A Democratic U.S. senator on Wednesday offered an amendment to a an Iran nuclear bill that would remove the measure’s tie to Iranian-sponsored terrorism, a change that could attract more support for the legislation from his party.
Despite President Barack Obama’s threat to veto the bill due to concerns it would undermine final talks with Iran, many Democrats are lining up with Republicans to pass the legislation giving Congress a say in any final pact.
Senator Chris Coons plans to have his amendment called up for debate on Tuesday, when the Senate Foreign Relations Committee is set to work on the bipartisan legislation.
Negotiations are to conclude by the end of June following last week’s announcement of a “framework” deal for Iran to curb its nuclear program in return for an easing of economic sanctions on Tehran. It was not yet clear how much support Coons’ amendment will receive in the Republican-controlled Foreign Relations Committee.
But if it were to gain traction, it could help build Democratic support in the Senate for legislation establishing a process for Congress to vote on whether to approve or reject sanctions relief agreed in a final deal.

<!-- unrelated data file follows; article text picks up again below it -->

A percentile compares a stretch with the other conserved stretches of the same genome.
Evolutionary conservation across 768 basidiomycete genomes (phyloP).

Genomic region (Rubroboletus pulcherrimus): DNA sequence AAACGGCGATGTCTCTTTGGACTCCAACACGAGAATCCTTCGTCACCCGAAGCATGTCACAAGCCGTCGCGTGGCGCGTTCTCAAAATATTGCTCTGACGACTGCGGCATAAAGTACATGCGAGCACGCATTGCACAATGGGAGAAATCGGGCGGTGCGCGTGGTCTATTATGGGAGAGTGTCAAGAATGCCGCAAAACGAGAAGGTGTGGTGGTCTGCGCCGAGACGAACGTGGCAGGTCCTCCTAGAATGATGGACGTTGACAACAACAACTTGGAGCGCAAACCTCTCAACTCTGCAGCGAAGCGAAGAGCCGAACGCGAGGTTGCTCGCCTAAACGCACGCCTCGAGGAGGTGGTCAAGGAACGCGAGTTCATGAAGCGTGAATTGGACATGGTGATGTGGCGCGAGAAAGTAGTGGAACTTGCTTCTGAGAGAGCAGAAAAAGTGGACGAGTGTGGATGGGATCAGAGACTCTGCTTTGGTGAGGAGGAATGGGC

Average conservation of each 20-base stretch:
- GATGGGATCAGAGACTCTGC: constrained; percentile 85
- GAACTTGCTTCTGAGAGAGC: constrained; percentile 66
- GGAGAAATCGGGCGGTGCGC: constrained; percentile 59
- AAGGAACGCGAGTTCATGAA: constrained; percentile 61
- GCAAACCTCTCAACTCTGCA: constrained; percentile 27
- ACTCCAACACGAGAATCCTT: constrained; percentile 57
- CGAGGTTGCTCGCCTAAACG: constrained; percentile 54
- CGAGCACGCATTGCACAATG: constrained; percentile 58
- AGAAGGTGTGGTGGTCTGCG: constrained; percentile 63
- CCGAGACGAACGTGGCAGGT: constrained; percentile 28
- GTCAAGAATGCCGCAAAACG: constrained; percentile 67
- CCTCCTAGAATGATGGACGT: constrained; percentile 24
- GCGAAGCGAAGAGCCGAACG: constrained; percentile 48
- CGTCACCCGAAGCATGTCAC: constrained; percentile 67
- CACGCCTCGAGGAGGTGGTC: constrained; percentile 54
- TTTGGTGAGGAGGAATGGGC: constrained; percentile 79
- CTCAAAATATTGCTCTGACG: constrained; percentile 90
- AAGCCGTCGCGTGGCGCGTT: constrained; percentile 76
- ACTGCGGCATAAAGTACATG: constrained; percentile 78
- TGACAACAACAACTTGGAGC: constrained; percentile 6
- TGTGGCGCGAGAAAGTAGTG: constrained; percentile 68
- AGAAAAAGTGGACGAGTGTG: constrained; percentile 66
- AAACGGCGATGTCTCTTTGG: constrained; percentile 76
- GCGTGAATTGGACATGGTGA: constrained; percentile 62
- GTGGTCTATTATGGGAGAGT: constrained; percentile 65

The Coons amendment would undo a provision in the Iran bill requiring the Obama administration to regularly report to Congress on Iranian support for acts of terrorism against the United States or any U.S. person anywhere in the world.
White House spokesman Josh Earnest called the provision “unrealistic,” adding that “this agreement is focused on preventing Iran from obtaining a nuclear weapon and that it is not going to succeed in resolving the long list of concerns that we have with Iran’s behavior.”
Coons’ amendment would be one of many likely to be debated as the Senate panel attempts to get its Iran legislation, which Obama opposes, into shape for a debate by the full Senate.
Democrat Chris Murphy, also a member of the Foreign Relations panel, aims to offer an amendment that would waive sanctions against Iran during any congressional review of a pact if maintaining them would be a breach of the final deal, an aide said.
Like Coons, Murphy wants to strike the terrorism language from the bill and clarify that Congress retains the ability to separately increase sanctions on Iran for its support of terrorist activities, the aide said.
Democratic Senator Barbara Boxer is expected to call for scrapping the entire bill that Chairman Bob Corker is pushing and replacing it with regular reporting requirements to Congress on whether Iran was abiding by the terms of any agreement and an expedited process for reinstating sanctions against Iran if it is violation of the pact.
Boxer wants the committee to put off its debate of the bill until negotiators conclude their talks.